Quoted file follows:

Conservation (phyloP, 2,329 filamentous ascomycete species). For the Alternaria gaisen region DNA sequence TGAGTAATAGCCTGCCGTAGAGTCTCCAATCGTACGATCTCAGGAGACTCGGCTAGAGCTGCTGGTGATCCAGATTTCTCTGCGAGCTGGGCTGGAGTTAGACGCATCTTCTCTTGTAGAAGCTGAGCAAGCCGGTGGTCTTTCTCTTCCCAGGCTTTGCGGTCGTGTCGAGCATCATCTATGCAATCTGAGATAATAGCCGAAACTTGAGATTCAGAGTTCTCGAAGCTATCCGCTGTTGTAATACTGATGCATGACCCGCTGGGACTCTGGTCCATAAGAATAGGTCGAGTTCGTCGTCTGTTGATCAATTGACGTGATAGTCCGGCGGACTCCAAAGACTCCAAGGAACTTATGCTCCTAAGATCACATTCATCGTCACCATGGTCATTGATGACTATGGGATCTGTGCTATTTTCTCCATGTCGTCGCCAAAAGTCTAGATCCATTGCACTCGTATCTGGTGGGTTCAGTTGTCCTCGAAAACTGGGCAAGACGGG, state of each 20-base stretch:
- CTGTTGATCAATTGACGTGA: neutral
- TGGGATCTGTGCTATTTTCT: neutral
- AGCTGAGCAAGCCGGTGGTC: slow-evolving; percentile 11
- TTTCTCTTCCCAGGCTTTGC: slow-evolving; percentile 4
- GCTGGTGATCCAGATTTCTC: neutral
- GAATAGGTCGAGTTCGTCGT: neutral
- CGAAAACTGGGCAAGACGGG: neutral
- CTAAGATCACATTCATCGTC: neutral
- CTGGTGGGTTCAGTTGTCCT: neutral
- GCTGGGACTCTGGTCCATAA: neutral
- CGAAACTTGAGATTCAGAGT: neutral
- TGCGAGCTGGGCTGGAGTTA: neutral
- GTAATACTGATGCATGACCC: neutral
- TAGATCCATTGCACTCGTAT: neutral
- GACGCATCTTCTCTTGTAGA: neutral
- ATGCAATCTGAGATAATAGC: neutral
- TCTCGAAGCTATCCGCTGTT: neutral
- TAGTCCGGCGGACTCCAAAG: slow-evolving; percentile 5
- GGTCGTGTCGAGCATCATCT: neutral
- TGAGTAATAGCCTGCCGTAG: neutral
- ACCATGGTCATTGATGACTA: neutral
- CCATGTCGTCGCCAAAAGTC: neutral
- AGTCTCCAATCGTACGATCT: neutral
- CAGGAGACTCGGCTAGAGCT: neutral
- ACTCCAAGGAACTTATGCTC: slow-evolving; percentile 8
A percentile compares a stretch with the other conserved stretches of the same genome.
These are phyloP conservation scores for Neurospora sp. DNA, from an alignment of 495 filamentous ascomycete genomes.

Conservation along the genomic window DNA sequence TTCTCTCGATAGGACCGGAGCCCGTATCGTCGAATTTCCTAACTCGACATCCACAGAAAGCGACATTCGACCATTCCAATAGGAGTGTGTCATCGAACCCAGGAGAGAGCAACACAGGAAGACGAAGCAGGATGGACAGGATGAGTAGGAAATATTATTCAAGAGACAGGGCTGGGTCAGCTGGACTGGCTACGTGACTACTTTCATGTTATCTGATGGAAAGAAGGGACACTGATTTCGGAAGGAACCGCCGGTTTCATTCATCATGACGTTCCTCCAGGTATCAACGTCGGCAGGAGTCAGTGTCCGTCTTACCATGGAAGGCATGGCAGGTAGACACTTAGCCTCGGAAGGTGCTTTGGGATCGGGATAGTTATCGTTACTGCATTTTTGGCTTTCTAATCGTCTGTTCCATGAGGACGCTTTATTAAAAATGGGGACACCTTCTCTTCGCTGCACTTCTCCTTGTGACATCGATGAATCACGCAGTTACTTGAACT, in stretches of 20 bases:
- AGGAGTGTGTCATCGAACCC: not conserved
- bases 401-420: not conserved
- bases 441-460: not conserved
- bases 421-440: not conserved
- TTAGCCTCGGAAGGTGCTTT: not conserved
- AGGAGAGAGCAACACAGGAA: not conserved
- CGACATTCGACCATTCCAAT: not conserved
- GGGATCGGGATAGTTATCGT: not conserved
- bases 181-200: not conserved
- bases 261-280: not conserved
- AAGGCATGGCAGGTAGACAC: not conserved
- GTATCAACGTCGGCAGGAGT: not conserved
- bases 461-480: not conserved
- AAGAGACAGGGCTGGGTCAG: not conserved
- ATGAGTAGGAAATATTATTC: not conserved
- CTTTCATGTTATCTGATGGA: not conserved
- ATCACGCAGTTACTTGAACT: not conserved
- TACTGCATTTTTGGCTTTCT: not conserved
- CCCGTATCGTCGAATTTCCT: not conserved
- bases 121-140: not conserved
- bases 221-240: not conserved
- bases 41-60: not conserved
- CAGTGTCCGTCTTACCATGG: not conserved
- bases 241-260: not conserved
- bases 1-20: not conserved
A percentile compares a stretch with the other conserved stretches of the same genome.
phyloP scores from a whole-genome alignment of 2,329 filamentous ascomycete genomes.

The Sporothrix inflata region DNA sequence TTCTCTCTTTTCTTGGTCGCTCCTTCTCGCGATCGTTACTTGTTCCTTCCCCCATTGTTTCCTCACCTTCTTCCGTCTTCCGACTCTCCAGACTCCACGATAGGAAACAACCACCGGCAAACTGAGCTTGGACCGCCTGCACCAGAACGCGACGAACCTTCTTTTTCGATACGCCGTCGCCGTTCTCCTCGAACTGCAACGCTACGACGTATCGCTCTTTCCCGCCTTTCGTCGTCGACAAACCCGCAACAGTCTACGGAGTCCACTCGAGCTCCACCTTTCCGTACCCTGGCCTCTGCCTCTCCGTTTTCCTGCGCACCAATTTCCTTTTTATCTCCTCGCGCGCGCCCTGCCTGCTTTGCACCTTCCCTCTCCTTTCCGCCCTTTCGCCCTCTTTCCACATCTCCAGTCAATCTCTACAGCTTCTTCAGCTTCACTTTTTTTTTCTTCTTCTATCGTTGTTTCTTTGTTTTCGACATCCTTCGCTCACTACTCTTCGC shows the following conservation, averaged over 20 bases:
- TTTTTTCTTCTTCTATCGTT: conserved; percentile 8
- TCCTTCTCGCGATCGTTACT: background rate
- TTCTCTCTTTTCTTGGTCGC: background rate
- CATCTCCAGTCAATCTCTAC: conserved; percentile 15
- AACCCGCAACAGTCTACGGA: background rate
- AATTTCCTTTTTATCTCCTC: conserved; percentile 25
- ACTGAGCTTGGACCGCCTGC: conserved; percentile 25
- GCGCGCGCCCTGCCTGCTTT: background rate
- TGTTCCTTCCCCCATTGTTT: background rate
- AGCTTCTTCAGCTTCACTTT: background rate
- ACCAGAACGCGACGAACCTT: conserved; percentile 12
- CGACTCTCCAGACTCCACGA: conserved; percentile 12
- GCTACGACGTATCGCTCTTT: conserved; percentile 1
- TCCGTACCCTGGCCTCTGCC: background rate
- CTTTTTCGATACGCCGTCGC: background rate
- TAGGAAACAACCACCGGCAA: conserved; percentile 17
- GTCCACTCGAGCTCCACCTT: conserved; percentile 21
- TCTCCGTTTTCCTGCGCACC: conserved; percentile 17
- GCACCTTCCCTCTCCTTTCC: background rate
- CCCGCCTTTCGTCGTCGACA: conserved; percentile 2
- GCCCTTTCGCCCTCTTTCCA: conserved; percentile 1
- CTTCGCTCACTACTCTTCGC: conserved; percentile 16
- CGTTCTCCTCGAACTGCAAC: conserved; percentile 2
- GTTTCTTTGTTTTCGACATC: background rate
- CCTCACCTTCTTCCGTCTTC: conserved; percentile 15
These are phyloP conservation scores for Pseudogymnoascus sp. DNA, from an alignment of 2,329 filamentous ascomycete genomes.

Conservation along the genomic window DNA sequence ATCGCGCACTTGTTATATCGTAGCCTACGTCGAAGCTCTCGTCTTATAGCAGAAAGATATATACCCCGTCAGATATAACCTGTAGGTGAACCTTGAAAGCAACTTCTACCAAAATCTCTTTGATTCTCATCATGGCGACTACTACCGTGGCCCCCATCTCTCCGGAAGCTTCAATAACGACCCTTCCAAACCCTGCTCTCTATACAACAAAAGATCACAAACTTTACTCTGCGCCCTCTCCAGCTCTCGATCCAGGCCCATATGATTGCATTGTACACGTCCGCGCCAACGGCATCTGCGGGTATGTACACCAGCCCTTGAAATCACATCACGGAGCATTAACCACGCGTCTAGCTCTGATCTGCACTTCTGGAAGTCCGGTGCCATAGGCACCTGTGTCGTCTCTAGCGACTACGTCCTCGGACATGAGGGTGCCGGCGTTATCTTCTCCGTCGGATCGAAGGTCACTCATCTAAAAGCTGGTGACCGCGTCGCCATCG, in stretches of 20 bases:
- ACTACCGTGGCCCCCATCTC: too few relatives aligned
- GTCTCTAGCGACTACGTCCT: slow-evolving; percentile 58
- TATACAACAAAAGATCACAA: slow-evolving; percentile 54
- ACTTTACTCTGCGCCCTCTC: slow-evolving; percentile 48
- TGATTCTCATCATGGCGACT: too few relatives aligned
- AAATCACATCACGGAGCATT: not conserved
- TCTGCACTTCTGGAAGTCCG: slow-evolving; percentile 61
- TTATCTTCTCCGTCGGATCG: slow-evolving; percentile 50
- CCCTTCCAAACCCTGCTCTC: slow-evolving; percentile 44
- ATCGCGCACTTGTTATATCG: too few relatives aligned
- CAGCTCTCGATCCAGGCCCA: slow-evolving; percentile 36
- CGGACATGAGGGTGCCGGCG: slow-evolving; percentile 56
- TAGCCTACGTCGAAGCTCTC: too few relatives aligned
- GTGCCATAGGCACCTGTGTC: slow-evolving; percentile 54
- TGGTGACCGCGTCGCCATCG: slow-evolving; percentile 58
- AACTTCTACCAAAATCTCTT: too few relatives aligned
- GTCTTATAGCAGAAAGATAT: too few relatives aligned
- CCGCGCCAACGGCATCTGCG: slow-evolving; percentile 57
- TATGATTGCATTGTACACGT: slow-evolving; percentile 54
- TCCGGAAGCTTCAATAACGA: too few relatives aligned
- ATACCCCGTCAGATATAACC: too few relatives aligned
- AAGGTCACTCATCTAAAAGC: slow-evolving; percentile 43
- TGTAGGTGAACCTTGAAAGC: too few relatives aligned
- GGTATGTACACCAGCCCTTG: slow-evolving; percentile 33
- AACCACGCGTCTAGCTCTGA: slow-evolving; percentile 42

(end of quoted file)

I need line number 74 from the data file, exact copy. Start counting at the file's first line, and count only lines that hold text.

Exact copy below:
- GTCCACTCGAGCTCCACCTT: conserved; percentile 21